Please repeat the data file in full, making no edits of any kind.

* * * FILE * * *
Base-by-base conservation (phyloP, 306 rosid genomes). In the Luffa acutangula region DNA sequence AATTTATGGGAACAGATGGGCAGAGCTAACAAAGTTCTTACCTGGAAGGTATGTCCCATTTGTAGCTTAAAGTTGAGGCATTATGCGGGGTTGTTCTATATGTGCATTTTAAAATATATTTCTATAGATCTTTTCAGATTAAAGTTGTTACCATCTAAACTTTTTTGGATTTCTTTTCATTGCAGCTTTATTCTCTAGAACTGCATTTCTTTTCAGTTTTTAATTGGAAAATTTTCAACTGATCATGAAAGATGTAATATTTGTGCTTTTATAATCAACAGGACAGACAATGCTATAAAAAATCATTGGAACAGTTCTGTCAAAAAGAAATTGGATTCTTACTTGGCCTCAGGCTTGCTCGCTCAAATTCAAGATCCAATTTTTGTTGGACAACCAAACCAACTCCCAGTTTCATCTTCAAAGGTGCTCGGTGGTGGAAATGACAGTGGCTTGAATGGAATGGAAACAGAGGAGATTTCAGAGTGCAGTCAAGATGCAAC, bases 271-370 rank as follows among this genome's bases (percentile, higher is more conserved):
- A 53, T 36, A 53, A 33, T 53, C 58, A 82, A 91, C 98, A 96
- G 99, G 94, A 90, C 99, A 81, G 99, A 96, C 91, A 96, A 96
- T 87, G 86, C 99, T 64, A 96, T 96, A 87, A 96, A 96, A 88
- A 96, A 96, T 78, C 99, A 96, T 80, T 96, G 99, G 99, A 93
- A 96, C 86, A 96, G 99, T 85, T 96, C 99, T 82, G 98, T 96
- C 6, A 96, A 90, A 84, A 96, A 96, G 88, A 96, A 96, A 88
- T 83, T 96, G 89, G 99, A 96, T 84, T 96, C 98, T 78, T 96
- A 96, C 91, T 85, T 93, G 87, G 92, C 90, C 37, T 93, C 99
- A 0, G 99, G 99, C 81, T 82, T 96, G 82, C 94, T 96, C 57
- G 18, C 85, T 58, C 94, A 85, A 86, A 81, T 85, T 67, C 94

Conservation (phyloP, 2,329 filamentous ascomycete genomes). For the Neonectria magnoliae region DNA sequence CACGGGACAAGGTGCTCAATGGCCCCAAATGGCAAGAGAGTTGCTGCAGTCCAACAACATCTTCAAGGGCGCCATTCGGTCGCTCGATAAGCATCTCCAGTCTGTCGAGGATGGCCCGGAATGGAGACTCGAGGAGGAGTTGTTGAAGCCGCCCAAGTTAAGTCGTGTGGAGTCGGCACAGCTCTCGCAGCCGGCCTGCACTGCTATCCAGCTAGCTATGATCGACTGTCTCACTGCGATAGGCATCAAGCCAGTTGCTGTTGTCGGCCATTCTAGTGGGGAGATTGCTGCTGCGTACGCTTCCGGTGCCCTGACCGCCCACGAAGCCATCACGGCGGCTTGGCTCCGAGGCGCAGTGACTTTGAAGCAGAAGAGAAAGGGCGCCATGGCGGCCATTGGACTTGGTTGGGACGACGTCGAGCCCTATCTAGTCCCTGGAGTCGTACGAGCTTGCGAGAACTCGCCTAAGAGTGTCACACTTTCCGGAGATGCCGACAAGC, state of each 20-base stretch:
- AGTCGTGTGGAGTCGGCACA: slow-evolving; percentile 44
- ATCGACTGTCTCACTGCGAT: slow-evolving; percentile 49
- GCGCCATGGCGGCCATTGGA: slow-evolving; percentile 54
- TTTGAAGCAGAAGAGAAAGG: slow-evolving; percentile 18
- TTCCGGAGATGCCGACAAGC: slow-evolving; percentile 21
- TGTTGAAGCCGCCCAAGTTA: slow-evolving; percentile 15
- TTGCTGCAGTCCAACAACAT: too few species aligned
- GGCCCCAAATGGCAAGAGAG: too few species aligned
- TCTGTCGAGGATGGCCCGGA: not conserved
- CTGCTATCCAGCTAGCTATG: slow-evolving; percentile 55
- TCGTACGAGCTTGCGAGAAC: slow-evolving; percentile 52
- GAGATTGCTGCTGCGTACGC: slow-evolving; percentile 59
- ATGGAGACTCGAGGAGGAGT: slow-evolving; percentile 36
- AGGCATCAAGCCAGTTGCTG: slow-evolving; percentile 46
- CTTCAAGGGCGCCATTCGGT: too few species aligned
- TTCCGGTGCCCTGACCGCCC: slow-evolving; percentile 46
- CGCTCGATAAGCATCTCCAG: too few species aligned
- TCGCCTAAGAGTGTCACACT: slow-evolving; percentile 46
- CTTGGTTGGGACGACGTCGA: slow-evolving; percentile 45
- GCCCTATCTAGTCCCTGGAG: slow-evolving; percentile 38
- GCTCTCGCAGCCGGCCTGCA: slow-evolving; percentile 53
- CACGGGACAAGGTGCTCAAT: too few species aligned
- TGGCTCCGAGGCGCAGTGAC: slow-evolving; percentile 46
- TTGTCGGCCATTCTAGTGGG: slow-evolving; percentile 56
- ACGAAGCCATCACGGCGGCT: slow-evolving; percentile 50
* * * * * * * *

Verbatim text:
Base-by-base conservation (phyloP, 306 rosid genomes). In the Luffa acutangula region DNA sequence AATTTATGGGAACAGATGGGCAGAGCTAACAAAGTTCTTACCTGGAAGGTATGTCCCATTTGTAGCTTAAAGTTGAGGCATTATGCGGGGTTGTTCTATATGTGCATTTTAAAATATATTTCTATAGATCTTTTCAGATTAAAGTTGTTACCATCTAAACTTTTTTGGATTTCTTTTCATTGCAGCTTTATTCTCTAGAACTGCATTTCTTTTCAGTTTTTAATTGGAAAATTTTCAACTGATCATGAAAGATGTAATATTTGTGCTTTTATAATCAACAGGACAGACAATGCTATAAAAAATCATTGGAACAGTTCTGTCAAAAAGAAATTGGATTCTTACTTGGCCTCAGGCTTGCTCGCTCAAATTCAAGATCCAATTTTTGTTGGACAACCAAACCAACTCCCAGTTTCATCTTCAAAGGTGCTCGGTGGTGGAAATGACAGTGGCTTGAATGGAATGGAAACAGAGGAGATTTCAGAGTGCAGTCAAGATGCAAC, bases 271-370 rank as follows among this genome's bases (percentile, higher is more conserved):
- A 53, T 36, A 53, A 33, T 53, C 58, A 82, A 91, C 98, A 96
- G 99, G 94, A 90, C 99, A 81, G 99, A 96, C 91, A 96, A 96
- T 87, G 86, C 99, T 64, A 96, T 96, A 87, A 96, A 96, A 88
- A 96, A 96, T 78, C 99, A 96, T 80, T 96, G 99, G 99, A 93
- A 96, C 86, A 96, G 99, T 85, T 96, C 99, T 82, G 98, T 96
- C 6, A 96, A 90, A 84, A 96, A 96, G 88, A 96, A 96, A 88
- T 83, T 96, G 89, G 99, A 96, T 84, T 96, C 98, T 78, T 96
- A 96, C 91, T 85, T 93, G 87, G 92, C 90, C 37, T 93, C 99
- A 0, G 99, G 99, C 81, T 82, T 96, G 82, C 94, T 96, C 57
- G 18, C 85, T 58, C 94, A 85, A 86, A 81, T 85, T 67, C 94

Conservation (phyloP, 2,329 filamentous ascomycete genomes). For the Neonectria magnoliae region DNA sequence CACGGGACAAGGTGCTCAATGGCCCCAAATGGCAAGAGAGTTGCTGCAGTCCAACAACATCTTCAAGGGCGCCATTCGGTCGCTCGATAAGCATCTCCAGTCTGTCGAGGATGGCCCGGAATGGAGACTCGAGGAGGAGTTGTTGAAGCCGCCCAAGTTAAGTCGTGTGGAGTCGGCACAGCTCTCGCAGCCGGCCTGCACTGCTATCCAGCTAGCTATGATCGACTGTCTCACTGCGATAGGCATCAAGCCAGTTGCTGTTGTCGGCCATTCTAGTGGGGAGATTGCTGCTGCGTACGCTTCCGGTGCCCTGACCGCCCACGAAGCCATCACGGCGGCTTGGCTCCGAGGCGCAGTGACTTTGAAGCAGAAGAGAAAGGGCGCCATGGCGGCCATTGGACTTGGTTGGGACGACGTCGAGCCCTATCTAGTCCCTGGAGTCGTACGAGCTTGCGAGAACTCGCCTAAGAGTGTCACACTTTCCGGAGATGCCGACAAGC, state of each 20-base stretch:
- AGTCGTGTGGAGTCGGCACA: slow-evolving; percentile 44
- ATCGACTGTCTCACTGCGAT: slow-evolving; percentile 49
- GCGCCATGGCGGCCATTGGA: slow-evolving; percentile 54
- TTTGAAGCAGAAGAGAAAGG: slow-evolving; percentile 18
- TTCCGGAGATGCCGACAAGC: slow-evolving; percentile 21
- TGTTGAAGCCGCCCAAGTTA: slow-evolving; percentile 15
- TTGCTGCAGTCCAACAACAT: too few species aligned
- GGCCCCAAATGGCAAGAGAG: too few species aligned
- TCTGTCGAGGATGGCCCGGA: not conserved
- CTGCTATCCAGCTAGCTATG: slow-evolving; percentile 55
- TCGTACGAGCTTGCGAGAAC: slow-evolving; percentile 52
- GAGATTGCTGCTGCGTACGC: slow-evolving; percentile 59
- ATGGAGACTCGAGGAGGAGT: slow-evolving; percentile 36
- AGGCATCAAGCCAGTTGCTG: slow-evolving; percentile 46
- CTTCAAGGGCGCCATTCGGT: too few species aligned
- TTCCGGTGCCCTGACCGCCC: slow-evolving; percentile 46
- CGCTCGATAAGCATCTCCAG: too few species aligned
- TCGCCTAAGAGTGTCACACT: slow-evolving; percentile 46
- CTTGGTTGGGACGACGTCGA: slow-evolving; percentile 45
- GCCCTATCTAGTCCCTGGAG: slow-evolving; percentile 38
- GCTCTCGCAGCCGGCCTGCA: slow-evolving; percentile 53
- CACGGGACAAGGTGCTCAAT: too few species aligned
- TGGCTCCGAGGCGCAGTGAC: slow-evolving; percentile 46
- TTGTCGGCCATTCTAGTGGG: slow-evolving; percentile 56
- ACGAAGCCATCACGGCGGCT: slow-evolving; percentile 50